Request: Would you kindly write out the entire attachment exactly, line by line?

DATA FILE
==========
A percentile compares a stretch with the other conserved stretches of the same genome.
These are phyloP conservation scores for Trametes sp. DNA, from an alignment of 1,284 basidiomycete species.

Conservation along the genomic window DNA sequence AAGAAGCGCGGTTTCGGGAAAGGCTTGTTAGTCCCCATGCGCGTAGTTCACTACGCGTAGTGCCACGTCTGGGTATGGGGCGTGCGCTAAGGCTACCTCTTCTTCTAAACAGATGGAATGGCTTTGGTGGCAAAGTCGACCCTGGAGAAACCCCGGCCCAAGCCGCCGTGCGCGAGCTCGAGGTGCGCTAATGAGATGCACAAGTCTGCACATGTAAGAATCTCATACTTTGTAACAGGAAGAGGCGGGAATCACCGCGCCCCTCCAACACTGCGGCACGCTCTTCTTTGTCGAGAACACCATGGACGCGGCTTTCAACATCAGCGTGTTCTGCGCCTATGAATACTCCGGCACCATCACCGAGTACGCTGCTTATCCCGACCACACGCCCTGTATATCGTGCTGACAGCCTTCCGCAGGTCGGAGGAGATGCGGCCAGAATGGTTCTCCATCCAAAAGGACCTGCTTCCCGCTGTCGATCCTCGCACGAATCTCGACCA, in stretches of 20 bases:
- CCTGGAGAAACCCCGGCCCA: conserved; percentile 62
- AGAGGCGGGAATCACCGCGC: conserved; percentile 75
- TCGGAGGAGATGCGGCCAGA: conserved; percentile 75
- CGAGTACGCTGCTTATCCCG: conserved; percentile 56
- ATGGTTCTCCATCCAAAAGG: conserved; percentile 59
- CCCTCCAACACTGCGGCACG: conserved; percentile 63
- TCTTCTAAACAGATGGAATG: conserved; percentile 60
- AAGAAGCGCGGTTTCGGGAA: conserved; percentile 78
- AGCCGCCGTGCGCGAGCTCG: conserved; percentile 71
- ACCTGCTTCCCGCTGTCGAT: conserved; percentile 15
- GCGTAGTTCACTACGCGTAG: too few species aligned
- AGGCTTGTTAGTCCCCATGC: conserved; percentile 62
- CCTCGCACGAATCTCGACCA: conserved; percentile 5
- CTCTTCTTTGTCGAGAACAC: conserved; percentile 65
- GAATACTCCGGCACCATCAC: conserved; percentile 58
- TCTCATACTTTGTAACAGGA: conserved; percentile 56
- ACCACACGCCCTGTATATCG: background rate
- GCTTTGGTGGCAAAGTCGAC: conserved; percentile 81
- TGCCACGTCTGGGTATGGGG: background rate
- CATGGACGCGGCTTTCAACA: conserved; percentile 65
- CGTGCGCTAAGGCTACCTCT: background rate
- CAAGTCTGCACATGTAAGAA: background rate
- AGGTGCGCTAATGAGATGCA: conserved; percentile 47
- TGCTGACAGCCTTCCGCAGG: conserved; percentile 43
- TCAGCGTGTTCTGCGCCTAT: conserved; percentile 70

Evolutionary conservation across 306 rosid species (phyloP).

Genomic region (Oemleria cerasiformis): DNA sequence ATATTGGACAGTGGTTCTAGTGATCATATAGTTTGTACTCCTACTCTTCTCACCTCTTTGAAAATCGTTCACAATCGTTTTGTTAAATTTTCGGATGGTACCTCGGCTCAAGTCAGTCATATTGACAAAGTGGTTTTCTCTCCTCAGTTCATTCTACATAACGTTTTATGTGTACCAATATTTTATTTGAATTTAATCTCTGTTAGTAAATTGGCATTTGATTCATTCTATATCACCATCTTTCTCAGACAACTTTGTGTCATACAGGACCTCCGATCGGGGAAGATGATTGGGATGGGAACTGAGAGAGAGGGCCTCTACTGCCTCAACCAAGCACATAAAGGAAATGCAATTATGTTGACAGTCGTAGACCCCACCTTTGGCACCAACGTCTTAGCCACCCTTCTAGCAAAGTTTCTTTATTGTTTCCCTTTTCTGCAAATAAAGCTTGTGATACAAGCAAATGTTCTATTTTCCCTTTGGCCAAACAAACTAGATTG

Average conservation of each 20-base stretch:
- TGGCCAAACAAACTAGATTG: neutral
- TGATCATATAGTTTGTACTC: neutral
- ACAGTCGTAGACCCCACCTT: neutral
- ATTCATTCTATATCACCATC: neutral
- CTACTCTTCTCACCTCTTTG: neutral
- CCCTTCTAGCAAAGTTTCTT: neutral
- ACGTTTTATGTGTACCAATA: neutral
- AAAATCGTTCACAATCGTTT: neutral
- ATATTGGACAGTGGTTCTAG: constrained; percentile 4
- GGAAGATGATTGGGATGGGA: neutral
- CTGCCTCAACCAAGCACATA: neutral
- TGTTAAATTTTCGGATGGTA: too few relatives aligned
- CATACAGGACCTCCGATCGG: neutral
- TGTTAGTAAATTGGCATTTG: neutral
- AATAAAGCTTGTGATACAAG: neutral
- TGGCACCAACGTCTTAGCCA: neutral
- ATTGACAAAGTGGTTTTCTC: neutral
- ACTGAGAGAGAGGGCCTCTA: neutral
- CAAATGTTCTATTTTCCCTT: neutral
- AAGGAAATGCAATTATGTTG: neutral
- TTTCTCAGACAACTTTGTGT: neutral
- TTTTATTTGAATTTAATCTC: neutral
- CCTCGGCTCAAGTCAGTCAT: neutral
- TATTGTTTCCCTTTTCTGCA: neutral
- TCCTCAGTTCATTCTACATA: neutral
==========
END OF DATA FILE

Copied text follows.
A percentile compares a stretch with the other conserved stretches of the same genome.
These are phyloP conservation scores for Trametes sp. DNA, from an alignment of 1,284 basidiomycete species.

Conservation along the genomic window DNA sequence AAGAAGCGCGGTTTCGGGAAAGGCTTGTTAGTCCCCATGCGCGTAGTTCACTACGCGTAGTGCCACGTCTGGGTATGGGGCGTGCGCTAAGGCTACCTCTTCTTCTAAACAGATGGAATGGCTTTGGTGGCAAAGTCGACCCTGGAGAAACCCCGGCCCAAGCCGCCGTGCGCGAGCTCGAGGTGCGCTAATGAGATGCACAAGTCTGCACATGTAAGAATCTCATACTTTGTAACAGGAAGAGGCGGGAATCACCGCGCCCCTCCAACACTGCGGCACGCTCTTCTTTGTCGAGAACACCATGGACGCGGCTTTCAACATCAGCGTGTTCTGCGCCTATGAATACTCCGGCACCATCACCGAGTACGCTGCTTATCCCGACCACACGCCCTGTATATCGTGCTGACAGCCTTCCGCAGGTCGGAGGAGATGCGGCCAGAATGGTTCTCCATCCAAAAGGACCTGCTTCCCGCTGTCGATCCTCGCACGAATCTCGACCA, in stretches of 20 bases:
- CCTGGAGAAACCCCGGCCCA: conserved; percentile 62
- AGAGGCGGGAATCACCGCGC: conserved; percentile 75
- TCGGAGGAGATGCGGCCAGA: conserved; percentile 75
- CGAGTACGCTGCTTATCCCG: conserved; percentile 56
- ATGGTTCTCCATCCAAAAGG: conserved; percentile 59
- CCCTCCAACACTGCGGCACG: conserved; percentile 63
- TCTTCTAAACAGATGGAATG: conserved; percentile 60
- AAGAAGCGCGGTTTCGGGAA: conserved; percentile 78
- AGCCGCCGTGCGCGAGCTCG: conserved; percentile 71
- ACCTGCTTCCCGCTGTCGAT: conserved; percentile 15
- GCGTAGTTCACTACGCGTAG: too few species aligned
- AGGCTTGTTAGTCCCCATGC: conserved; percentile 62
- CCTCGCACGAATCTCGACCA: conserved; percentile 5
- CTCTTCTTTGTCGAGAACAC: conserved; percentile 65
- GAATACTCCGGCACCATCAC: conserved; percentile 58
- TCTCATACTTTGTAACAGGA: conserved; percentile 56
- ACCACACGCCCTGTATATCG: background rate
- GCTTTGGTGGCAAAGTCGAC: conserved; percentile 81
- TGCCACGTCTGGGTATGGGG: background rate
- CATGGACGCGGCTTTCAACA: conserved; percentile 65
- CGTGCGCTAAGGCTACCTCT: background rate
- CAAGTCTGCACATGTAAGAA: background rate
- AGGTGCGCTAATGAGATGCA: conserved; percentile 47
- TGCTGACAGCCTTCCGCAGG: conserved; percentile 43
- TCAGCGTGTTCTGCGCCTAT: conserved; percentile 70

Evolutionary conservation across 306 rosid species (phyloP).

Genomic region (Oemleria cerasiformis): DNA sequence ATATTGGACAGTGGTTCTAGTGATCATATAGTTTGTACTCCTACTCTTCTCACCTCTTTGAAAATCGTTCACAATCGTTTTGTTAAATTTTCGGATGGTACCTCGGCTCAAGTCAGTCATATTGACAAAGTGGTTTTCTCTCCTCAGTTCATTCTACATAACGTTTTATGTGTACCAATATTTTATTTGAATTTAATCTCTGTTAGTAAATTGGCATTTGATTCATTCTATATCACCATCTTTCTCAGACAACTTTGTGTCATACAGGACCTCCGATCGGGGAAGATGATTGGGATGGGAACTGAGAGAGAGGGCCTCTACTGCCTCAACCAAGCACATAAAGGAAATGCAATTATGTTGACAGTCGTAGACCCCACCTTTGGCACCAACGTCTTAGCCACCCTTCTAGCAAAGTTTCTTTATTGTTTCCCTTTTCTGCAAATAAAGCTTGTGATACAAGCAAATGTTCTATTTTCCCTTTGGCCAAACAAACTAGATTG

Average conservation of each 20-base stretch:
- TGGCCAAACAAACTAGATTG: neutral
- TGATCATATAGTTTGTACTC: neutral
- ACAGTCGTAGACCCCACCTT: neutral
- ATTCATTCTATATCACCATC: neutral
- CTACTCTTCTCACCTCTTTG: neutral
- CCCTTCTAGCAAAGTTTCTT: neutral
- ACGTTTTATGTGTACCAATA: neutral
- AAAATCGTTCACAATCGTTT: neutral
- ATATTGGACAGTGGTTCTAG: constrained; percentile 4
- GGAAGATGATTGGGATGGGA: neutral
- CTGCCTCAACCAAGCACATA: neutral
- TGTTAAATTTTCGGATGGTA: too few relatives aligned
- CATACAGGACCTCCGATCGG: neutral
- TGTTAGTAAATTGGCATTTG: neutral
- AATAAAGCTTGTGATACAAG: neutral
- TGGCACCAACGTCTTAGCCA: neutral
- ATTGACAAAGTGGTTTTCTC: neutral
- ACTGAGAGAGAGGGCCTCTA: neutral
- CAAATGTTCTATTTTCCCTT: neutral
- AAGGAAATGCAATTATGTTG: neutral
- TTTCTCAGACAACTTTGTGT: neutral
- TTTTATTTGAATTTAATCTC: neutral
- CCTCGGCTCAAGTCAGTCAT: neutral
- TATTGTTTCCCTTTTCTGCA: neutral
- TCCTCAGTTCATTCTACATA: neutral